If out rental property has roaches, what do we do?

UPDATED: May 28, 2012

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If out rental property has roaches, what do we do?

The property we live in has had roaches since we moved in and lately they have gotten worse. We do not know what to do because we have asked our manage to tell our landlord about it and fix it but nothing has been done. We have tried pesticides but nothing has worked.

Asked on May 28, 2012 under Real Estate Law, California


M.T.G., Member, New York Bar / FreeAdvice Contributing Attorney

Answered 10 years ago | Contributor

Then you need to go down to landlord tenant court to start an action against the landlord and management company for a breach of the warranty of habitability.  ASk the court to allow you to pay your rent in to court until the problem is fixed and for an abatement (reduction) in rent.  That will get their attention and the court will make sure that it is done.  Good luck.

SJZ, Member, New York Bar / FreeAdvice Contributing Attorney

Answered 10 years ago | Contributor

All rentals come with what is known as the "implied warranty of habitability"--or the obligation on the landlord to provide premises "fit for their intended purpose," which in this case means fit for someone to live in. Significant roach infestations (not just the occasional roach) would violate this warranty. When the warranty is violated, the tenant has several options, but before exercising any, must document that he/she has provided the landlord notice of the problem (best to provide written notice, sent some way you can prove delivery, such certified mail with return receipt or Fed Ex with tracking) *and* a reasonable opportunity to fix it:

1) To sue for monetary compensation for the time you've been living with the infestation;

2) To pay for an exterminator yourself and take the cost thereof out of rent--but only the cost thereof (that is, you can't generally withhold rent);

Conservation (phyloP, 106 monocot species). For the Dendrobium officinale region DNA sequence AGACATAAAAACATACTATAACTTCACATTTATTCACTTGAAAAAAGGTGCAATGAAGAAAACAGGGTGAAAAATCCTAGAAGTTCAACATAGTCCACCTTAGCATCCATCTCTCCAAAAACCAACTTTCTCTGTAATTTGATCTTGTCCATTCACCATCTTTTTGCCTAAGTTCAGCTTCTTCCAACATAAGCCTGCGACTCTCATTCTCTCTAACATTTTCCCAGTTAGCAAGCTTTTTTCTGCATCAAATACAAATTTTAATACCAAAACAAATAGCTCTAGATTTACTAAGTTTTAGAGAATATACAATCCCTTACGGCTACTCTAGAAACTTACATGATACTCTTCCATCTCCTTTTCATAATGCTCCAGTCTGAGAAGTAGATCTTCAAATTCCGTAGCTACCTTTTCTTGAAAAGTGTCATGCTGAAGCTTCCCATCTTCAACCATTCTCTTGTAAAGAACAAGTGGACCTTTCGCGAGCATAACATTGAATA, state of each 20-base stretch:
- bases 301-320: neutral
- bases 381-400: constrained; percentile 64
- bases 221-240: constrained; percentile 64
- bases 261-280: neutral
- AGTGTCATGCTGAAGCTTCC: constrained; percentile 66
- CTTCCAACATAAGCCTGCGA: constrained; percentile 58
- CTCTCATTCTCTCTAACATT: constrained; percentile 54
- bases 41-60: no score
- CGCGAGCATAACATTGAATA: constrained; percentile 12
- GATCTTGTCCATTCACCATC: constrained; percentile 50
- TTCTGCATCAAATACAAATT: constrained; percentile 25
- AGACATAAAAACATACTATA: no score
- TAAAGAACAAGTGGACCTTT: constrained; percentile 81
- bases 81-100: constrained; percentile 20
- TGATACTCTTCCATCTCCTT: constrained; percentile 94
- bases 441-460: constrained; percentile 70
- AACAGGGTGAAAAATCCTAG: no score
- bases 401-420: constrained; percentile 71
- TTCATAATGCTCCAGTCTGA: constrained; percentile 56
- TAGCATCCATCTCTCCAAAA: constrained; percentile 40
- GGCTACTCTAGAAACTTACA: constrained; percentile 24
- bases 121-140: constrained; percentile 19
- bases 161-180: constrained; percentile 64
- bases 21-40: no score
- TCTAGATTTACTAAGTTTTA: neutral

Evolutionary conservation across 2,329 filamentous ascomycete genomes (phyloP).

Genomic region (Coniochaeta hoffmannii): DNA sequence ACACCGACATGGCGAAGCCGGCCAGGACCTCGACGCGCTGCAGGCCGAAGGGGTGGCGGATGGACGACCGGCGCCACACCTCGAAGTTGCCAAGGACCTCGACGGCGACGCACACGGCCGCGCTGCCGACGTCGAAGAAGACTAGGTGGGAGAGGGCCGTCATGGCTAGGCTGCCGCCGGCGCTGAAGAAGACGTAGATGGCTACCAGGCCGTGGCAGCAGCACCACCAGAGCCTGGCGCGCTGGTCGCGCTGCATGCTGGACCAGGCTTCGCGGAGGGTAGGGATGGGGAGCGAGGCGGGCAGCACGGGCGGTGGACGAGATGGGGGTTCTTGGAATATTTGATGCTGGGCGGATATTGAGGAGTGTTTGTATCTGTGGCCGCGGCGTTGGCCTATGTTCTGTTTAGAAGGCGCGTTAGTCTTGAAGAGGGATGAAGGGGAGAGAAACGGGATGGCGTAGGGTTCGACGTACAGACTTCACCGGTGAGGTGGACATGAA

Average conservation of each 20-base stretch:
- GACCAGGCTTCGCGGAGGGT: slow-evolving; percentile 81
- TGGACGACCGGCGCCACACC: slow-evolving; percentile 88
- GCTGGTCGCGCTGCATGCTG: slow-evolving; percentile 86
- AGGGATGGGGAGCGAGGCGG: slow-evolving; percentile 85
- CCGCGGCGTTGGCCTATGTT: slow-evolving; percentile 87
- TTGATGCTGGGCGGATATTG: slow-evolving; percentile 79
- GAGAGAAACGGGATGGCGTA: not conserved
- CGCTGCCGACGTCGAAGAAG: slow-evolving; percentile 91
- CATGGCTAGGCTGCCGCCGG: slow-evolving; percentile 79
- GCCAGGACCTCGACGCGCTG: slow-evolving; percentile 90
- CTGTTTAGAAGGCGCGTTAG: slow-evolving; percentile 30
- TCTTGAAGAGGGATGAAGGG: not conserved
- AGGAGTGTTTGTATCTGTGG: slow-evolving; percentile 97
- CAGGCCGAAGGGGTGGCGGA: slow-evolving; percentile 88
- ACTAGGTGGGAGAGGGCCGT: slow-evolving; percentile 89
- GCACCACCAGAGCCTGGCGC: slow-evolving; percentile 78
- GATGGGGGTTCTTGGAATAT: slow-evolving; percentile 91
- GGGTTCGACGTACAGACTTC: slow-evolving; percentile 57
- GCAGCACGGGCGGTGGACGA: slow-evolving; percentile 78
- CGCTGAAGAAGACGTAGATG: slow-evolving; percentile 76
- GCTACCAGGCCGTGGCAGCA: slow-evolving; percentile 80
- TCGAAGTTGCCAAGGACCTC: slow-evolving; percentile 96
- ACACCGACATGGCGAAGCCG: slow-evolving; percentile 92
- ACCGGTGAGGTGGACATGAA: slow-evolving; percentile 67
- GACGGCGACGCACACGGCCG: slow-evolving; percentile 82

3) To seek a court order directing the landlord to remedy the situation;

4) If the infestation is bad enough, to move out and terminate the lease without penalty.

Exercising these remedies can be a little tricky, since if the problem is not severe enough, the landlord has not breached his/her obligations and you would not, for example, be entitled to take the cost of extermination out of your rent. If possible, consult with an attorney before doing anything.

IMPORTANT NOTICE: The Answer(s) provided above are for general information only. The attorney providing the answer was not serving as the attorney for the person submitting the question or in any attorney-client relationship with such person. Laws may vary from state to state, and sometimes change. Tiny variations in the facts, or a fact not set forth in a question, often can change a legal outcome or an attorney's conclusion. Although AttorneyPages.com has verified the attorney was admitted to practice law in at least one jurisdiction, he or she may not be authorized to practice law in the jurisdiction referred to in the question, nor is he or she necessarily experienced in the area of the law involved. Unlike the information in the Answer(s) above, upon which you should NOT rely, for personal advice you can rely upon we suggest you retain an attorney to represent you.

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